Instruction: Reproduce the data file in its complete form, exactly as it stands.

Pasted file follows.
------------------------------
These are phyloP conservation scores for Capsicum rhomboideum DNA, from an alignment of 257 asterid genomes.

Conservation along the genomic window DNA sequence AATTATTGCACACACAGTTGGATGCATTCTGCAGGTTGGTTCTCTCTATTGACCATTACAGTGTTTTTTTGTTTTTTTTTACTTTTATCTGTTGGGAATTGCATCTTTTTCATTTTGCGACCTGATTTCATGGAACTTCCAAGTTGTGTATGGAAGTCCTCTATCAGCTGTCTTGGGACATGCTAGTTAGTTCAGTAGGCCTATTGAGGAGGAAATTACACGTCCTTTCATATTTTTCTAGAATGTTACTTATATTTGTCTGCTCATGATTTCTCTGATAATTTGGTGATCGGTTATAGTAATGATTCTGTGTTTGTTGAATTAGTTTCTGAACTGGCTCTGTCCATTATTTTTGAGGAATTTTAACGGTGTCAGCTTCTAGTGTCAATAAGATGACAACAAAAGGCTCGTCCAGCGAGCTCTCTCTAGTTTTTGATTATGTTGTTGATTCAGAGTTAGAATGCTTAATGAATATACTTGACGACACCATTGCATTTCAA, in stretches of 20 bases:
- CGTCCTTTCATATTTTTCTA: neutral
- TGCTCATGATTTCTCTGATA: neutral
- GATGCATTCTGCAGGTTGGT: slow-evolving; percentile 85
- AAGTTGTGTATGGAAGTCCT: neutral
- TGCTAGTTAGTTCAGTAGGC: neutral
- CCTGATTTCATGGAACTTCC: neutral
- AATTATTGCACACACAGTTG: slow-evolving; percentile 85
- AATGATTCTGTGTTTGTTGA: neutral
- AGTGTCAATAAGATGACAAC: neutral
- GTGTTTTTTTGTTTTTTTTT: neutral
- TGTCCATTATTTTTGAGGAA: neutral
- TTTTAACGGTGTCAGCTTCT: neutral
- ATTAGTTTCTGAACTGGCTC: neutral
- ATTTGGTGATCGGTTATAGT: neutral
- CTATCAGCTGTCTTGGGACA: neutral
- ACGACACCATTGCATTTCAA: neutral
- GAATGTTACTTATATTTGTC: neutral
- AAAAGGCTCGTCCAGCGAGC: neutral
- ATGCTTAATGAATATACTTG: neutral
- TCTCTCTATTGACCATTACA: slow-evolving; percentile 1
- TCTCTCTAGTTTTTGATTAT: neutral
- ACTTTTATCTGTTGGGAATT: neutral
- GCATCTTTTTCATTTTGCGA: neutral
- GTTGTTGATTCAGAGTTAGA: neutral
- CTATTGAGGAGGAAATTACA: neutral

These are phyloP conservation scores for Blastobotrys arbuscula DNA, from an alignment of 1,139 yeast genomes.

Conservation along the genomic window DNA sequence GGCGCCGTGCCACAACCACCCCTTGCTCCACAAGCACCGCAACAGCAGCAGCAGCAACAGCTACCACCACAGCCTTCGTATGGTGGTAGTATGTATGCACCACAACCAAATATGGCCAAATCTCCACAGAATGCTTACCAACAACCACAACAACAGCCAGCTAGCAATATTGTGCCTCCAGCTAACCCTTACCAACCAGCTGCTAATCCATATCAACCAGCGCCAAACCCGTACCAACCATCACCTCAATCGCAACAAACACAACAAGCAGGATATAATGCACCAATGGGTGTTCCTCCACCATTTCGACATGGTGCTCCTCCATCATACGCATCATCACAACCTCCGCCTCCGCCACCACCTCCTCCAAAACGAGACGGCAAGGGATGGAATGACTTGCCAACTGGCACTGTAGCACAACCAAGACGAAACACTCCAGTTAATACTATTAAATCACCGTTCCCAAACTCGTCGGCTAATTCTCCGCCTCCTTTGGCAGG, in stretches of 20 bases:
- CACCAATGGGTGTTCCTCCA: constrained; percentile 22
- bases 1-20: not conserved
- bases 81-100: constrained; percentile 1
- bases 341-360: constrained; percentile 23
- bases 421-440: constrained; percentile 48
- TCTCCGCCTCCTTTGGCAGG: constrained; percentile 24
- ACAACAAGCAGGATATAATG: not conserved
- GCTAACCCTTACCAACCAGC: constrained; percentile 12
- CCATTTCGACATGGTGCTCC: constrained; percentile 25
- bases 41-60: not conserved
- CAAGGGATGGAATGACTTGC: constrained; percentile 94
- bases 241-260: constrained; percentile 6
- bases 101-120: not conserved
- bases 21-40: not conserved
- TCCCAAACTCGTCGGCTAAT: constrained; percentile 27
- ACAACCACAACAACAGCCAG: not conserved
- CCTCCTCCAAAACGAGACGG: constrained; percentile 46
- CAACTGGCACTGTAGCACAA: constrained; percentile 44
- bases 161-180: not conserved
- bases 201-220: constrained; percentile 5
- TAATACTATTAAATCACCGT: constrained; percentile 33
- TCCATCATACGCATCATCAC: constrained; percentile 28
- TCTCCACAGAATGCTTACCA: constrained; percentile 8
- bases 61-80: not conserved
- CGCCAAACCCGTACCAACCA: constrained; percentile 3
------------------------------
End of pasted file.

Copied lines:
These are phyloP conservation scores for Capsicum rhomboideum DNA, from an alignment of 257 asterid genomes.

Conservation along the genomic window DNA sequence AATTATTGCACACACAGTTGGATGCATTCTGCAGGTTGGTTCTCTCTATTGACCATTACAGTGTTTTTTTGTTTTTTTTTACTTTTATCTGTTGGGAATTGCATCTTTTTCATTTTGCGACCTGATTTCATGGAACTTCCAAGTTGTGTATGGAAGTCCTCTATCAGCTGTCTTGGGACATGCTAGTTAGTTCAGTAGGCCTATTGAGGAGGAAATTACACGTCCTTTCATATTTTTCTAGAATGTTACTTATATTTGTCTGCTCATGATTTCTCTGATAATTTGGTGATCGGTTATAGTAATGATTCTGTGTTTGTTGAATTAGTTTCTGAACTGGCTCTGTCCATTATTTTTGAGGAATTTTAACGGTGTCAGCTTCTAGTGTCAATAAGATGACAACAAAAGGCTCGTCCAGCGAGCTCTCTCTAGTTTTTGATTATGTTGTTGATTCAGAGTTAGAATGCTTAATGAATATACTTGACGACACCATTGCATTTCAA, in stretches of 20 bases:
- CGTCCTTTCATATTTTTCTA: neutral
- TGCTCATGATTTCTCTGATA: neutral
- GATGCATTCTGCAGGTTGGT: slow-evolving; percentile 85
- AAGTTGTGTATGGAAGTCCT: neutral
- TGCTAGTTAGTTCAGTAGGC: neutral
- CCTGATTTCATGGAACTTCC: neutral
- AATTATTGCACACACAGTTG: slow-evolving; percentile 85
- AATGATTCTGTGTTTGTTGA: neutral
- AGTGTCAATAAGATGACAAC: neutral
- GTGTTTTTTTGTTTTTTTTT: neutral
- TGTCCATTATTTTTGAGGAA: neutral
- TTTTAACGGTGTCAGCTTCT: neutral
- ATTAGTTTCTGAACTGGCTC: neutral
- ATTTGGTGATCGGTTATAGT: neutral
- CTATCAGCTGTCTTGGGACA: neutral
- ACGACACCATTGCATTTCAA: neutral
- GAATGTTACTTATATTTGTC: neutral
- AAAAGGCTCGTCCAGCGAGC: neutral
- ATGCTTAATGAATATACTTG: neutral
- TCTCTCTATTGACCATTACA: slow-evolving; percentile 1
- TCTCTCTAGTTTTTGATTAT: neutral
- ACTTTTATCTGTTGGGAATT: neutral
- GCATCTTTTTCATTTTGCGA: neutral
- GTTGTTGATTCAGAGTTAGA: neutral
- CTATTGAGGAGGAAATTACA: neutral

These are phyloP conservation scores for Blastobotrys arbuscula DNA, from an alignment of 1,139 yeast genomes.

Conservation along the genomic window DNA sequence GGCGCCGTGCCACAACCACCCCTTGCTCCACAAGCACCGCAACAGCAGCAGCAGCAACAGCTACCACCACAGCCTTCGTATGGTGGTAGTATGTATGCACCACAACCAAATATGGCCAAATCTCCACAGAATGCTTACCAACAACCACAACAACAGCCAGCTAGCAATATTGTGCCTCCAGCTAACCCTTACCAACCAGCTGCTAATCCATATCAACCAGCGCCAAACCCGTACCAACCATCACCTCAATCGCAACAAACACAACAAGCAGGATATAATGCACCAATGGGTGTTCCTCCACCATTTCGACATGGTGCTCCTCCATCATACGCATCATCACAACCTCCGCCTCCGCCACCACCTCCTCCAAAACGAGACGGCAAGGGATGGAATGACTTGCCAACTGGCACTGTAGCACAACCAAGACGAAACACTCCAGTTAATACTATTAAATCACCGTTCCCAAACTCGTCGGCTAATTCTCCGCCTCCTTTGGCAGG, in stretches of 20 bases:
- CACCAATGGGTGTTCCTCCA: constrained; percentile 22
- bases 1-20: not conserved
- bases 81-100: constrained; percentile 1
- bases 341-360: constrained; percentile 23
- bases 421-440: constrained; percentile 48
- TCTCCGCCTCCTTTGGCAGG: constrained; percentile 24
- ACAACAAGCAGGATATAATG: not conserved
- GCTAACCCTTACCAACCAGC: constrained; percentile 12
- CCATTTCGACATGGTGCTCC: constrained; percentile 25
- bases 41-60: not conserved
- CAAGGGATGGAATGACTTGC: constrained; percentile 94
- bases 241-260: constrained; percentile 6
- bases 101-120: not conserved
- bases 21-40: not conserved
- TCCCAAACTCGTCGGCTAAT: constrained; percentile 27
- ACAACCACAACAACAGCCAG: not conserved
- CCTCCTCCAAAACGAGACGG: constrained; percentile 46
- CAACTGGCACTGTAGCACAA: constrained; percentile 44
- bases 161-180: not conserved
- bases 201-220: constrained; percentile 5
- TAATACTATTAAATCACCGT: constrained; percentile 33
- TCCATCATACGCATCATCAC: constrained; percentile 28
- TCTCCACAGAATGCTTACCA: constrained; percentile 8
- bases 61-80: not conserved
- CGCCAAACCCGTACCAACCA: constrained; percentile 3